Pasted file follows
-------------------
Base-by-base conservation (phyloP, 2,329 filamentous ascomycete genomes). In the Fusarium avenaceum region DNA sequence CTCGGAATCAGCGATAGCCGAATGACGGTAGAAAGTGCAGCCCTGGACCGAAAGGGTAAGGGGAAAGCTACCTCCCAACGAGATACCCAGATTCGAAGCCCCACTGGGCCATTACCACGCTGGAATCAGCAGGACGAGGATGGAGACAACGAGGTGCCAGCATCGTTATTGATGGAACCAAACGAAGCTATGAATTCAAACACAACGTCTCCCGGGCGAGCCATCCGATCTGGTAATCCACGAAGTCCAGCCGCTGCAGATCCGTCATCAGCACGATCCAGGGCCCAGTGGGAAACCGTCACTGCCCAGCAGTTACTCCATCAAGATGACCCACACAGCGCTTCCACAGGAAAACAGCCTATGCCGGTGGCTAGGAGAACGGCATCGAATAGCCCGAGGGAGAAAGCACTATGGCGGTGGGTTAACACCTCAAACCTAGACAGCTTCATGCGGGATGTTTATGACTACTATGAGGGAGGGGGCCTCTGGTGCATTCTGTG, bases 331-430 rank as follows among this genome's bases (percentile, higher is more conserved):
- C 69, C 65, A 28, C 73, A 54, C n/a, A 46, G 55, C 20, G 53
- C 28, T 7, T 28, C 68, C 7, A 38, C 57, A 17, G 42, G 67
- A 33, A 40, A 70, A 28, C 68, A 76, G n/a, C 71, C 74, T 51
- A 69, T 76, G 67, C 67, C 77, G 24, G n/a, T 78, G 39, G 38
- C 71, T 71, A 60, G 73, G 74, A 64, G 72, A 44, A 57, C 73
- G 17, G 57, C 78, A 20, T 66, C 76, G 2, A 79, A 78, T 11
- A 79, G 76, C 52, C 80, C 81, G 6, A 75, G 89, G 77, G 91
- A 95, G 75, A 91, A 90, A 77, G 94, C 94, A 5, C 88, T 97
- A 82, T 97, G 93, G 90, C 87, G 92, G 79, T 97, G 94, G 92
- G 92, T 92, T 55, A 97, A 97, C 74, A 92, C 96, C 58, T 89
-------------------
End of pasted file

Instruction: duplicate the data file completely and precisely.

Base-by-base conservation (phyloP, 2,329 filamentous ascomycete genomes). In the Fusarium avenaceum region DNA sequence CTCGGAATCAGCGATAGCCGAATGACGGTAGAAAGTGCAGCCCTGGACCGAAAGGGTAAGGGGAAAGCTACCTCCCAACGAGATACCCAGATTCGAAGCCCCACTGGGCCATTACCACGCTGGAATCAGCAGGACGAGGATGGAGACAACGAGGTGCCAGCATCGTTATTGATGGAACCAAACGAAGCTATGAATTCAAACACAACGTCTCCCGGGCGAGCCATCCGATCTGGTAATCCACGAAGTCCAGCCGCTGCAGATCCGTCATCAGCACGATCCAGGGCCCAGTGGGAAACCGTCACTGCCCAGCAGTTACTCCATCAAGATGACCCACACAGCGCTTCCACAGGAAAACAGCCTATGCCGGTGGCTAGGAGAACGGCATCGAATAGCCCGAGGGAGAAAGCACTATGGCGGTGGGTTAACACCTCAAACCTAGACAGCTTCATGCGGGATGTTTATGACTACTATGAGGGAGGGGGCCTCTGGTGCATTCTGTG, bases 331-430 rank as follows among this genome's bases (percentile, higher is more conserved):
- C 69, C 65, A 28, C 73, A 54, C n/a, A 46, G 55, C 20, G 53
- C 28, T 7, T 28, C 68, C 7, A 38, C 57, A 17, G 42, G 67
- A 33, A 40, A 70, A 28, C 68, A 76, G n/a, C 71, C 74, T 51
- A 69, T 76, G 67, C 67, C 77, G 24, G n/a, T 78, G 39, G 38
- C 71, T 71, A 60, G 73, G 74, A 64, G 72, A 44, A 57, C 73
- G 17, G 57, C 78, A 20, T 66, C 76, G 2, A 79, A 78, T 11
- A 79, G 76, C 52, C 80, C 81, G 6, A 75, G 89, G 77, G 91
- A 95, G 75, A 91, A 90, A 77, G 94, C 94, A 5, C 88, T 97
- A 82, T 97, G 93, G 90, C 87, G 92, G 79, T 97, G 94, G 92
- G 92, T 92, T 55, A 97, A 97, C 74, A 92, C 96, C 58, T 89